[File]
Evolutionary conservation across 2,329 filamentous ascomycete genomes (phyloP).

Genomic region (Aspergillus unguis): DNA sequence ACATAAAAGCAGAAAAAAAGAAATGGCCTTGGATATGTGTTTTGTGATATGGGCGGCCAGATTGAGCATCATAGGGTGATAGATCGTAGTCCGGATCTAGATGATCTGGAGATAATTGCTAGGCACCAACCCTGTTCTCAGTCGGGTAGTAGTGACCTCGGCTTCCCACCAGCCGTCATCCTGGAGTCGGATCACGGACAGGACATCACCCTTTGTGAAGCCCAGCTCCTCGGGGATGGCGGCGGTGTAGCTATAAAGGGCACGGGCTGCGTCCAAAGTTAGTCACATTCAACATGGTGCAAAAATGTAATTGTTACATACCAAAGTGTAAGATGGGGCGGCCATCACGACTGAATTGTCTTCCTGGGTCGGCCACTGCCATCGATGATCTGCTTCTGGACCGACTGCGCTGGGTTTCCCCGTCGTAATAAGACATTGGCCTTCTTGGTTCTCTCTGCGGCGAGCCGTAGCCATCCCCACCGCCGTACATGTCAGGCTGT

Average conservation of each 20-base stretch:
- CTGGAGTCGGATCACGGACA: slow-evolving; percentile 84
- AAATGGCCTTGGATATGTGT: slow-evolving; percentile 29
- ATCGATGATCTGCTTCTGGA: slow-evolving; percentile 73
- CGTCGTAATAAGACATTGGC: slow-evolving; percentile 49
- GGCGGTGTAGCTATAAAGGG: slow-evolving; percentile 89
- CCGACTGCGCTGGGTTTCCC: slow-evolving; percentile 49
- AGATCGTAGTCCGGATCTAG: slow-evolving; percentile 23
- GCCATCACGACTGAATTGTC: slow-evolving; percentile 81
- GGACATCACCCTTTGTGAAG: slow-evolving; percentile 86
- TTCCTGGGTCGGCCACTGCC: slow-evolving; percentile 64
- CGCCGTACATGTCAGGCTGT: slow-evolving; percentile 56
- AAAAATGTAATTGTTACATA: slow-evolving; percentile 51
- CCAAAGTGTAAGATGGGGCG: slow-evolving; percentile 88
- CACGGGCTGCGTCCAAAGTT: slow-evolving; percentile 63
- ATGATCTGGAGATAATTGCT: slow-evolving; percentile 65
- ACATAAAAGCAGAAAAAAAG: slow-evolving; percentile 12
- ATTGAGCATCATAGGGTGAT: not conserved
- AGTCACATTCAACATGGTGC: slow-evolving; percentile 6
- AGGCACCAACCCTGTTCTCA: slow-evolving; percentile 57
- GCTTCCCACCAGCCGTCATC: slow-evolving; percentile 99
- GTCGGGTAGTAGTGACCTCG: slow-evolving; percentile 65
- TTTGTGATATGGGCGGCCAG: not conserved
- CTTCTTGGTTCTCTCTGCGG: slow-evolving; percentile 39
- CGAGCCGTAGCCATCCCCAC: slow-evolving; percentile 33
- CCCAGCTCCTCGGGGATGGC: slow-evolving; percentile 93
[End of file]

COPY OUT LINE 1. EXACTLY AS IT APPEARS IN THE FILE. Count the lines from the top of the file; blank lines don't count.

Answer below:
Evolutionary conservation across 2,329 filamentous ascomycete genomes (phyloP).